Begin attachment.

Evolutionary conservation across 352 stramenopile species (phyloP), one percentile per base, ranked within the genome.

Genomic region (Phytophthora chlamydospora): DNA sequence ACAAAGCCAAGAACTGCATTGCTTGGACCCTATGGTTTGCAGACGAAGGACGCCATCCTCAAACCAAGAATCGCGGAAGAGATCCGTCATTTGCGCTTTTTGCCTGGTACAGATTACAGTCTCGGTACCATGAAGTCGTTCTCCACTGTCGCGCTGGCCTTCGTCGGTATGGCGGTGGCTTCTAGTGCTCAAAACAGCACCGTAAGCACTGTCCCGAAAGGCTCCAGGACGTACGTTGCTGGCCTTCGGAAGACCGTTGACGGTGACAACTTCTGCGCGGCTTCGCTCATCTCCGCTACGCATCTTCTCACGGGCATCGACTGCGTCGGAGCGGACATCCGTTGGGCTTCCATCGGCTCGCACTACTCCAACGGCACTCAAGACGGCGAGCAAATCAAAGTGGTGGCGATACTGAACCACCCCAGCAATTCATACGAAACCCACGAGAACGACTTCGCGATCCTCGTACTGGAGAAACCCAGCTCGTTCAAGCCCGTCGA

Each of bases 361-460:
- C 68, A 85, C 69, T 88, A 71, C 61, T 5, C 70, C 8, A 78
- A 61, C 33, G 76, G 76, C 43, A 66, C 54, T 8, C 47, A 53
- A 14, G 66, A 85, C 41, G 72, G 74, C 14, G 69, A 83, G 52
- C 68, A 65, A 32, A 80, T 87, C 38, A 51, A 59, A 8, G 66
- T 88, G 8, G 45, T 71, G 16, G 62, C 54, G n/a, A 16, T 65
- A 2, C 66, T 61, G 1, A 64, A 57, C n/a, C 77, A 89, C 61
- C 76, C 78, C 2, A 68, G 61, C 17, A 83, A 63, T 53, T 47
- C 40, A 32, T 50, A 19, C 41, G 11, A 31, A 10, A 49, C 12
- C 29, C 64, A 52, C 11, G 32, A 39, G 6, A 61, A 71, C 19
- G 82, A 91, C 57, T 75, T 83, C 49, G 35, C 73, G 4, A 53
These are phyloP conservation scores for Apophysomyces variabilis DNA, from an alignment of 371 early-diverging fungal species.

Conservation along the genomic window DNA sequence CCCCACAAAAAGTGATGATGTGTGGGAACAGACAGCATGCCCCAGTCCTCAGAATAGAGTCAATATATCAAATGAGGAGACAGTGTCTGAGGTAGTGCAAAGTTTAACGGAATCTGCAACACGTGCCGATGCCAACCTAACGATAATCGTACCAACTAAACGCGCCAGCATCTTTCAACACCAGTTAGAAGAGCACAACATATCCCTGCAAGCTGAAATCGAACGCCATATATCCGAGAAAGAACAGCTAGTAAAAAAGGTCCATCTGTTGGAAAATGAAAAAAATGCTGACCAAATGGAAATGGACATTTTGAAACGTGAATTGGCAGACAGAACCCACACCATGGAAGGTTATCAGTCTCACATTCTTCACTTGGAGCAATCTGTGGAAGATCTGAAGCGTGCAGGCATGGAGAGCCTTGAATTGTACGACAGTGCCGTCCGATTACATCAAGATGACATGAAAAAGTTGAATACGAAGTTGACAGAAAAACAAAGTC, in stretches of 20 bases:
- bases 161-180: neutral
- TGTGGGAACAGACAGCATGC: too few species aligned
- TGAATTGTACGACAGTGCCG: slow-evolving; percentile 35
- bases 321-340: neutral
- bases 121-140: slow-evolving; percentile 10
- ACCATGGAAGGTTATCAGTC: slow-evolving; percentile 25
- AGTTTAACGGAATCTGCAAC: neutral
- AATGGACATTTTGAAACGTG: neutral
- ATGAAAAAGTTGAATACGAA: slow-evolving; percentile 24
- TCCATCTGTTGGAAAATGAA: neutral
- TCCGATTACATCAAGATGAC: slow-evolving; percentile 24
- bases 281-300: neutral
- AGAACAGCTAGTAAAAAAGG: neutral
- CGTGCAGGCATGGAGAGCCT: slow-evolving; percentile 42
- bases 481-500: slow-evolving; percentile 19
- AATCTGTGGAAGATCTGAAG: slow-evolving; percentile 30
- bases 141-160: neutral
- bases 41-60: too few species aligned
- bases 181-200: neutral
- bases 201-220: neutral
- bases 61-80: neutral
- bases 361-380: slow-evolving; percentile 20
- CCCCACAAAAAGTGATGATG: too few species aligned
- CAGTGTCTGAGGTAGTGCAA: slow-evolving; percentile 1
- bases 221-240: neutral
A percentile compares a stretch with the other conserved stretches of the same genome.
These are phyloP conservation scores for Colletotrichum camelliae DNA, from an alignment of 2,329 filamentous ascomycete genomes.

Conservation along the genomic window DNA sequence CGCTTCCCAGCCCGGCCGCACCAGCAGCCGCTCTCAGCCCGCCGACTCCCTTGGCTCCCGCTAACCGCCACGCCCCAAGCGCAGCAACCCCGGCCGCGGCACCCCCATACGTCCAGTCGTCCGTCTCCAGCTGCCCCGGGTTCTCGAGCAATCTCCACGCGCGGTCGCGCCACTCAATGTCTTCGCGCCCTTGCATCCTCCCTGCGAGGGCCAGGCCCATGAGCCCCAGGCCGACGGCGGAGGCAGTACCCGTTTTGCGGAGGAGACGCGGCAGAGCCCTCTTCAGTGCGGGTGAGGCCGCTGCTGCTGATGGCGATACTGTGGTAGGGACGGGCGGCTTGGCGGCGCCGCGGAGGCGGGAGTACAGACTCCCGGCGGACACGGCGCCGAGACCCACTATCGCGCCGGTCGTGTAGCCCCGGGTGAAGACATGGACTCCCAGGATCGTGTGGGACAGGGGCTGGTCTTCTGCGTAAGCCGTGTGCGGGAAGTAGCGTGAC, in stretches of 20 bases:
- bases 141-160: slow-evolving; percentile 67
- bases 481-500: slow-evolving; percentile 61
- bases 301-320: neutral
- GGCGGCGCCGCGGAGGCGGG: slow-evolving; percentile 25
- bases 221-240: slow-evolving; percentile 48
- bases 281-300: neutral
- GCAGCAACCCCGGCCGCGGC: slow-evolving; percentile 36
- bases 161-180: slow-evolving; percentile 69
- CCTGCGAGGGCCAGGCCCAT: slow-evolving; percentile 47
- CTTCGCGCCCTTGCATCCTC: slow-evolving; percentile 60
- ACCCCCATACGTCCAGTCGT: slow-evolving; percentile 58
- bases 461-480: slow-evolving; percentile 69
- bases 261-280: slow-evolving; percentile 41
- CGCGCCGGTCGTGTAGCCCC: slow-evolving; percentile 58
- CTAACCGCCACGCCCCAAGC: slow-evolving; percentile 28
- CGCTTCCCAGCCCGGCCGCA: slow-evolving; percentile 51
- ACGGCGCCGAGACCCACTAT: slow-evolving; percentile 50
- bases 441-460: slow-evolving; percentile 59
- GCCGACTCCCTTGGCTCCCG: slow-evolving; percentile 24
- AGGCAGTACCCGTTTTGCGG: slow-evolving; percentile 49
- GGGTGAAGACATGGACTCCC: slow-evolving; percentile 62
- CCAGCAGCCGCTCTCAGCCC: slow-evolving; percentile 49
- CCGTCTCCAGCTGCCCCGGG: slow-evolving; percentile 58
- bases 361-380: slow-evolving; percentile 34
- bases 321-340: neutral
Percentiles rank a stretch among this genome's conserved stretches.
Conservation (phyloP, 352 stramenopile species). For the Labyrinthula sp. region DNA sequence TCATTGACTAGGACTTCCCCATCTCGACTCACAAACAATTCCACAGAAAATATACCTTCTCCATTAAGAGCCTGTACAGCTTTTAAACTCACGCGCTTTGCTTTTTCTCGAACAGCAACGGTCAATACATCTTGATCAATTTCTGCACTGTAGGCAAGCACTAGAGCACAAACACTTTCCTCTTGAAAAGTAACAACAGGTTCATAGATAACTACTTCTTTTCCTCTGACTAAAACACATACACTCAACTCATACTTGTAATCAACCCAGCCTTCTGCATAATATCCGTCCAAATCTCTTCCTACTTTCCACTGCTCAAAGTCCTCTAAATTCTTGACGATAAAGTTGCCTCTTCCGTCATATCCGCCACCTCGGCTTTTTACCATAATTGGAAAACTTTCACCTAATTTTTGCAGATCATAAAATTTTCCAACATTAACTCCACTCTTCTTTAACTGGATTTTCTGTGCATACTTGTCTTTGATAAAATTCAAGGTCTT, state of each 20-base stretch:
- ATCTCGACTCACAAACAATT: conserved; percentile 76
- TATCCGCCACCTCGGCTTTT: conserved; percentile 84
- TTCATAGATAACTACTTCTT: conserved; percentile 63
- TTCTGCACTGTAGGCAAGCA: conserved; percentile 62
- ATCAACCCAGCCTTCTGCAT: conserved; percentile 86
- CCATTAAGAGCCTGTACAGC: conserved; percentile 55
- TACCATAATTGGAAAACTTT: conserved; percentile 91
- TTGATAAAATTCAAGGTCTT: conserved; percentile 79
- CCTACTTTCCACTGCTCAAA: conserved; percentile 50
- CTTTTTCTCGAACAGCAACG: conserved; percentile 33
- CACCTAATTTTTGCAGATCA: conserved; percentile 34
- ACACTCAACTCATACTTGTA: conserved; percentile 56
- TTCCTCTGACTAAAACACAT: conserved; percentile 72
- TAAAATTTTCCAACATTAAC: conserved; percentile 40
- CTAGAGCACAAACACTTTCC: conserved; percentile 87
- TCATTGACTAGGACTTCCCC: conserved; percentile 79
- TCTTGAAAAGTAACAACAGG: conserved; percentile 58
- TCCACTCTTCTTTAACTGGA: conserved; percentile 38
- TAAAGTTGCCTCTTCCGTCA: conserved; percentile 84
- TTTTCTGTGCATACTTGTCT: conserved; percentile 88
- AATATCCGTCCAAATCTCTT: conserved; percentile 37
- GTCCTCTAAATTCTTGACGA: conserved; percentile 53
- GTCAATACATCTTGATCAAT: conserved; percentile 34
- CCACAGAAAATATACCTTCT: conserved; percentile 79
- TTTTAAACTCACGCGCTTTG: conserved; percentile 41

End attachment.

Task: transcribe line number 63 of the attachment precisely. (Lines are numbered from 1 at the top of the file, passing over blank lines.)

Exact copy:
- AGGCAGTACCCGTTTTGCGG: slow-evolving; percentile 49